Please be wild and terrify us, forever. We need your mystery, a constant reminder that we are not invincible. I love that you exist beyond the boundaries, in the spaces beyond my peripheral vision.
I lived in Manhattan for a time, starting in 2001. I heard what I though was a car backfiring, and later, the buildings all of us had never noticed before burning and falling. It was indescribably horrible; West 8th, where I lived, became a spontaneous shrine and search center, with sawhorses that stretched for what seemed like miles, all covered in posters advertising lost loved ones.
The city was transformed, not just by the ash that fell for days -- suddenly we were all, as a city, reminded of how tenuous our connection to this world is. I had never felt so vulnerable. It caused me to reassess everything in my life, move home and ultimately come here to study to become what I had always wanted to be. But that memory, that reminder of how little time we have here, fades, as does that commitment to living as we should: with the knowledge that it will all slip away.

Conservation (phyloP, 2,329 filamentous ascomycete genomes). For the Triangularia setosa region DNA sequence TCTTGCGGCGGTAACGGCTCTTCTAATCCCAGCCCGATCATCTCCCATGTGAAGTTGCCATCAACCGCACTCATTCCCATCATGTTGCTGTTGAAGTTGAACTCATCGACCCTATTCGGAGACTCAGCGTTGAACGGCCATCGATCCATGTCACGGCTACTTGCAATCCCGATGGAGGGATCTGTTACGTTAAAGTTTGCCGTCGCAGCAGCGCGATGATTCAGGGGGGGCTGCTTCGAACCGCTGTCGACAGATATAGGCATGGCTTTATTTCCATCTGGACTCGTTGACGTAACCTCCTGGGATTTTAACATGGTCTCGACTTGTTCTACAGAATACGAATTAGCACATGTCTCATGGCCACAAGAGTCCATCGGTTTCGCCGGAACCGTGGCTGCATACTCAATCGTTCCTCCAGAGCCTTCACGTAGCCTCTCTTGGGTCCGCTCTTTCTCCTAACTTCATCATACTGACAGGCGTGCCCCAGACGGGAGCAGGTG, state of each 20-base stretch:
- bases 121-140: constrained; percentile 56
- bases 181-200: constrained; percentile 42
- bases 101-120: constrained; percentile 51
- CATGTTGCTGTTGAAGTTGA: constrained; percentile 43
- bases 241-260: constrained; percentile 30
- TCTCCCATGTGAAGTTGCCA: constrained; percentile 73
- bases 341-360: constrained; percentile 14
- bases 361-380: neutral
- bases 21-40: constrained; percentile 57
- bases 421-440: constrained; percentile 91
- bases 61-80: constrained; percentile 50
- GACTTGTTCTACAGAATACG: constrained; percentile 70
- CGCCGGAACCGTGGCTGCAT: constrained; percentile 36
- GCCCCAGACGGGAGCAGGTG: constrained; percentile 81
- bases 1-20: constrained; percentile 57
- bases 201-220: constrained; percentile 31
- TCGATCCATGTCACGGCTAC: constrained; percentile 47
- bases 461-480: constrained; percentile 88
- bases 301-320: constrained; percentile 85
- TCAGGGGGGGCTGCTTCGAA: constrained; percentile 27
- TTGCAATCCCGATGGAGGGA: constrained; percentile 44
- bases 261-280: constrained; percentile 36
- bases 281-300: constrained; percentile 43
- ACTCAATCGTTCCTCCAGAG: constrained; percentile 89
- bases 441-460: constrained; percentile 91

This is why I treasure wild animals, and the sea, and perilous heights, and anything else in life that is not inherently violent, but which reminds us, or me, of my smallness and vulnerability, and the preciousness of who I know, where I am, and the importance of taking advantage of all the goodness life has to offer.